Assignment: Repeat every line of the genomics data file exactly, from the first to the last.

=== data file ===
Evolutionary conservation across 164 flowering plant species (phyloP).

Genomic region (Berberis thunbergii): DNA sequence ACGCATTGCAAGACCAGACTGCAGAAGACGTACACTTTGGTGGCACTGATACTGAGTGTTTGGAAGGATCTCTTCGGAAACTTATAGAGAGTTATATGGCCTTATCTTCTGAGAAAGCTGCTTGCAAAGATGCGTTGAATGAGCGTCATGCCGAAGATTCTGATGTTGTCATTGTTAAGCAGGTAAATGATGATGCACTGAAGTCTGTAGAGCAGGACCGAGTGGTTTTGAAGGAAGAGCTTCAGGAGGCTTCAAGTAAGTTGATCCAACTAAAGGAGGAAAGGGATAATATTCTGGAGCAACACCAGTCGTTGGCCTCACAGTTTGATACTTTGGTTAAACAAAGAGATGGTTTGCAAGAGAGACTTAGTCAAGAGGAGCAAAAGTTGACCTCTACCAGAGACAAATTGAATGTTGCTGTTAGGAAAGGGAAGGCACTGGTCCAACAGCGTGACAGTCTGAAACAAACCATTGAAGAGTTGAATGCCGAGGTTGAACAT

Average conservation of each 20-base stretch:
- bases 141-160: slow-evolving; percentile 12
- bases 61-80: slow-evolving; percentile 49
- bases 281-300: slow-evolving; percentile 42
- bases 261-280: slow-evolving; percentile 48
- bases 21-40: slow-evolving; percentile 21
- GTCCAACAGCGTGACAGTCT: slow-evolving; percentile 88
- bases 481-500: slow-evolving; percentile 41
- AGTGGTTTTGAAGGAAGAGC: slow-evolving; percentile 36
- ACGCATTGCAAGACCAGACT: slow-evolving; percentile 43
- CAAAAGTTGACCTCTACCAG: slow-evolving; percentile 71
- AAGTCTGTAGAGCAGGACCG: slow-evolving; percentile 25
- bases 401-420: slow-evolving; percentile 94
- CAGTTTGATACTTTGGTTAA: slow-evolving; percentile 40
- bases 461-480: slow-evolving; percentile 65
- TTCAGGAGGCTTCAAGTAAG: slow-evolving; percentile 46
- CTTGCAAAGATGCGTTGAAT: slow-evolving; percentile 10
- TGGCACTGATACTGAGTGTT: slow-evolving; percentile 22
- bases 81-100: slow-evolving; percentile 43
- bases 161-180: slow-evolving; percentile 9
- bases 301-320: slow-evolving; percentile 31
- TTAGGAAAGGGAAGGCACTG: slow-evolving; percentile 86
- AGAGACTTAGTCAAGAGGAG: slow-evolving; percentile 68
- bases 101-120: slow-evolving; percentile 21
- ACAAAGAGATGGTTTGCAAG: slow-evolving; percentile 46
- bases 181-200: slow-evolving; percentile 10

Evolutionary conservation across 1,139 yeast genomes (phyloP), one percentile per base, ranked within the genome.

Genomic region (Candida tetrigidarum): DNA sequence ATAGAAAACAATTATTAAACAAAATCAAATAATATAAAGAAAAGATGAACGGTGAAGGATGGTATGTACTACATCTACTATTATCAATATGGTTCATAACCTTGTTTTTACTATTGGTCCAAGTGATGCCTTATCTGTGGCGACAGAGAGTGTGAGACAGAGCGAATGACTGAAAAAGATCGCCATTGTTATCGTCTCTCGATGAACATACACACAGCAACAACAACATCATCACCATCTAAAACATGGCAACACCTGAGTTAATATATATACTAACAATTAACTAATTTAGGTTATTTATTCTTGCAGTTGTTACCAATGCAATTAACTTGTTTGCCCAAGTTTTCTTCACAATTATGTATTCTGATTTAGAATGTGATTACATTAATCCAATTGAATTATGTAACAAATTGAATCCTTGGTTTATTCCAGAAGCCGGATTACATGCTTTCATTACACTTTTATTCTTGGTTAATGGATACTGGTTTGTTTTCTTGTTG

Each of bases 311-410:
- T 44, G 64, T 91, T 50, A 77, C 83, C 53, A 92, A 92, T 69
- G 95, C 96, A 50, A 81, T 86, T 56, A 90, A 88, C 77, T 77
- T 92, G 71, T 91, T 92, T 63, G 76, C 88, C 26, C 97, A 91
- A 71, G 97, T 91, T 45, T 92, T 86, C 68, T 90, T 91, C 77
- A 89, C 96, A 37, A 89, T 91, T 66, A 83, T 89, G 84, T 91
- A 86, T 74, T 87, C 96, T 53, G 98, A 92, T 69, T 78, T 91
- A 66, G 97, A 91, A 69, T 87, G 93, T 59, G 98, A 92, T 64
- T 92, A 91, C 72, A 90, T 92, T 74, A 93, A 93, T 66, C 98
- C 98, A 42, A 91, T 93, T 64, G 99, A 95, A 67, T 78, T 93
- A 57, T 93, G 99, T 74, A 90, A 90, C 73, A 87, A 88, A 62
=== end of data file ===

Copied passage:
Evolutionary conservation across 164 flowering plant species (phyloP).

Genomic region (Berberis thunbergii): DNA sequence ACGCATTGCAAGACCAGACTGCAGAAGACGTACACTTTGGTGGCACTGATACTGAGTGTTTGGAAGGATCTCTTCGGAAACTTATAGAGAGTTATATGGCCTTATCTTCTGAGAAAGCTGCTTGCAAAGATGCGTTGAATGAGCGTCATGCCGAAGATTCTGATGTTGTCATTGTTAAGCAGGTAAATGATGATGCACTGAAGTCTGTAGAGCAGGACCGAGTGGTTTTGAAGGAAGAGCTTCAGGAGGCTTCAAGTAAGTTGATCCAACTAAAGGAGGAAAGGGATAATATTCTGGAGCAACACCAGTCGTTGGCCTCACAGTTTGATACTTTGGTTAAACAAAGAGATGGTTTGCAAGAGAGACTTAGTCAAGAGGAGCAAAAGTTGACCTCTACCAGAGACAAATTGAATGTTGCTGTTAGGAAAGGGAAGGCACTGGTCCAACAGCGTGACAGTCTGAAACAAACCATTGAAGAGTTGAATGCCGAGGTTGAACAT

Average conservation of each 20-base stretch:
- bases 141-160: slow-evolving; percentile 12
- bases 61-80: slow-evolving; percentile 49
- bases 281-300: slow-evolving; percentile 42
- bases 261-280: slow-evolving; percentile 48
- bases 21-40: slow-evolving; percentile 21
- GTCCAACAGCGTGACAGTCT: slow-evolving; percentile 88
- bases 481-500: slow-evolving; percentile 41
- AGTGGTTTTGAAGGAAGAGC: slow-evolving; percentile 36
- ACGCATTGCAAGACCAGACT: slow-evolving; percentile 43
- CAAAAGTTGACCTCTACCAG: slow-evolving; percentile 71
- AAGTCTGTAGAGCAGGACCG: slow-evolving; percentile 25
- bases 401-420: slow-evolving; percentile 94
- CAGTTTGATACTTTGGTTAA: slow-evolving; percentile 40
- bases 461-480: slow-evolving; percentile 65
- TTCAGGAGGCTTCAAGTAAG: slow-evolving; percentile 46
- CTTGCAAAGATGCGTTGAAT: slow-evolving; percentile 10
- TGGCACTGATACTGAGTGTT: slow-evolving; percentile 22
- bases 81-100: slow-evolving; percentile 43
- bases 161-180: slow-evolving; percentile 9
- bases 301-320: slow-evolving; percentile 31
- TTAGGAAAGGGAAGGCACTG: slow-evolving; percentile 86
- AGAGACTTAGTCAAGAGGAG: slow-evolving; percentile 68
- bases 101-120: slow-evolving; percentile 21
- ACAAAGAGATGGTTTGCAAG: slow-evolving; percentile 46
- bases 181-200: slow-evolving; percentile 10

Evolutionary conservation across 1,139 yeast genomes (phyloP), one percentile per base, ranked within the genome.

Genomic region (Candida tetrigidarum): DNA sequence ATAGAAAACAATTATTAAACAAAATCAAATAATATAAAGAAAAGATGAACGGTGAAGGATGGTATGTACTACATCTACTATTATCAATATGGTTCATAACCTTGTTTTTACTATTGGTCCAAGTGATGCCTTATCTGTGGCGACAGAGAGTGTGAGACAGAGCGAATGACTGAAAAAGATCGCCATTGTTATCGTCTCTCGATGAACATACACACAGCAACAACAACATCATCACCATCTAAAACATGGCAACACCTGAGTTAATATATATACTAACAATTAACTAATTTAGGTTATTTATTCTTGCAGTTGTTACCAATGCAATTAACTTGTTTGCCCAAGTTTTCTTCACAATTATGTATTCTGATTTAGAATGTGATTACATTAATCCAATTGAATTATGTAACAAATTGAATCCTTGGTTTATTCCAGAAGCCGGATTACATGCTTTCATTACACTTTTATTCTTGGTTAATGGATACTGGTTTGTTTTCTTGTTG

Each of bases 311-410:
- T 44, G 64, T 91, T 50, A 77, C 83, C 53, A 92, A 92, T 69
- G 95, C 96, A 50, A 81, T 86, T 56, A 90, A 88, C 77, T 77
- T 92, G 71, T 91, T 92, T 63, G 76, C 88, C 26, C 97, A 91
- A 71, G 97, T 91, T 45, T 92, T 86, C 68, T 90, T 91, C 77
- A 89, C 96, A 37, A 89, T 91, T 66, A 83, T 89, G 84, T 91
- A 86, T 74, T 87, C 96, T 53, G 98, A 92, T 69, T 78, T 91
- A 66, G 97, A 91, A 69, T 87, G 93, T 59, G 98, A 92, T 64
- T 92, A 91, C 72, A 90, T 92, T 74, A 93, A 93, T 66, C 98
- C 98, A 42, A 91, T 93, T 64, G 99, A 95, A 67, T 78, T 93
- A 57, T 93, G 99, T 74, A 90, A 90, C 73, A 87, A 88, A 62